35. Marc, I couldn't agree more. Telework, given a few exceptions, is useless out there because simply put, you miss out on too much. What it all comes down to I guess is that if you don´t feel comfortable out there maybe it´s best to not be there in the first place.
    Regardless if you talk to them it helps if you feel comfortable around people, language barriers notwithstanding.
     
  36. That's not my style. What I enjoy the most about photography is to know and learn. During years I was shooting mainly landscapes, but from last year I began to photograph people and their context. I try to be a serious amateur, but I focus more on talk and share than in return with lots of pics. Until now I've had very good moments by talking while with my camera is hanging from my shoulder, then I took a few photos and I continue to talk.
     
  37. I just press the big button of my cam which says…
    “press this big button to take a picture ”.
    That’s what it tells me to do in my Nikon Manual also to avoid direct lightening strikes or immersion in water……words of wisdom methinks from an inspired source.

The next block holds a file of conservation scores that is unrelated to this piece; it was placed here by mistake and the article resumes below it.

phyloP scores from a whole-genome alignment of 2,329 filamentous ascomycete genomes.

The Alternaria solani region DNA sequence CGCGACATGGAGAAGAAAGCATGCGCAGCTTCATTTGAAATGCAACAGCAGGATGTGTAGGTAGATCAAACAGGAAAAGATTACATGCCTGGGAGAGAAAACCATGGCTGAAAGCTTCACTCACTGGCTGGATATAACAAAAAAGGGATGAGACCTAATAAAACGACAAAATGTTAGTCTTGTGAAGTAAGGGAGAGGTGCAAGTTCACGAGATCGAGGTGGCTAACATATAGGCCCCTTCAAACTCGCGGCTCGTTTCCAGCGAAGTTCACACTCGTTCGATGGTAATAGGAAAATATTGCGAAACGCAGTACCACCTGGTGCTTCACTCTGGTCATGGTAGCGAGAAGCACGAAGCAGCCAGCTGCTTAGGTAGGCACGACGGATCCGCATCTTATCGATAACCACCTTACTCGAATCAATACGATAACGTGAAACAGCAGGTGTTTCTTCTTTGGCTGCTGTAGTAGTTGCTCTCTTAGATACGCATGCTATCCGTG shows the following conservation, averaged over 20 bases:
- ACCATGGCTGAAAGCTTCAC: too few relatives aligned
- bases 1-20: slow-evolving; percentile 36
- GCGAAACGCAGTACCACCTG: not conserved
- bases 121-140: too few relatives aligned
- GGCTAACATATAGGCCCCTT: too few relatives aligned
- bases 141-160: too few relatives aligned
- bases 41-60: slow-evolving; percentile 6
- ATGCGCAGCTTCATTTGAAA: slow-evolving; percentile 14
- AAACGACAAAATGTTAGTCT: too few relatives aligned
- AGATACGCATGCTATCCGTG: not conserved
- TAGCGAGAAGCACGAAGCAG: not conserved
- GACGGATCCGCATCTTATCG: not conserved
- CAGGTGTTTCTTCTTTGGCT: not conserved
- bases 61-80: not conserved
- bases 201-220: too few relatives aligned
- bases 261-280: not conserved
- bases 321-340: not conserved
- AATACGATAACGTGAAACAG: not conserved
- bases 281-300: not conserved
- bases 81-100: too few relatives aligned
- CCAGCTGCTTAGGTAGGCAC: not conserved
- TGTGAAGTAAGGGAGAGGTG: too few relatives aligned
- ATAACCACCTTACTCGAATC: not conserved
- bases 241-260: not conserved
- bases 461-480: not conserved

I’ve never really concerned myself with the “word” or anything else for that matter. I believe in the Nikon manual which has always been an inspiration to me:)
     
  38. some people might call you a fundamentalist and suggest you go to hell for that ;-)))
     
  39. James, the photo of the Norwegian worker is entirely unposed. He was having a cigarette break when I spotted him, standing just as he is in the photo. I couldn't get away with talking his picture without him seeing me, so i raised my camera and eyebrows, he nodded "ok", and i got the shot.
    I tried it in B&W, but I missed the sublte warmth of the fresh conmcrete and so left it in color.
    Thanks for the compliment regarding the 1st shot.
     
  40. I rarely ask when I'm going for candids. I call them "bus shots" because it works fabulously well when you're riding in the city, the bus stops, and you snap a few of whatever's outside the glass using a p&s.

    [​IMG]
    [​IMG]

    Both without a sound.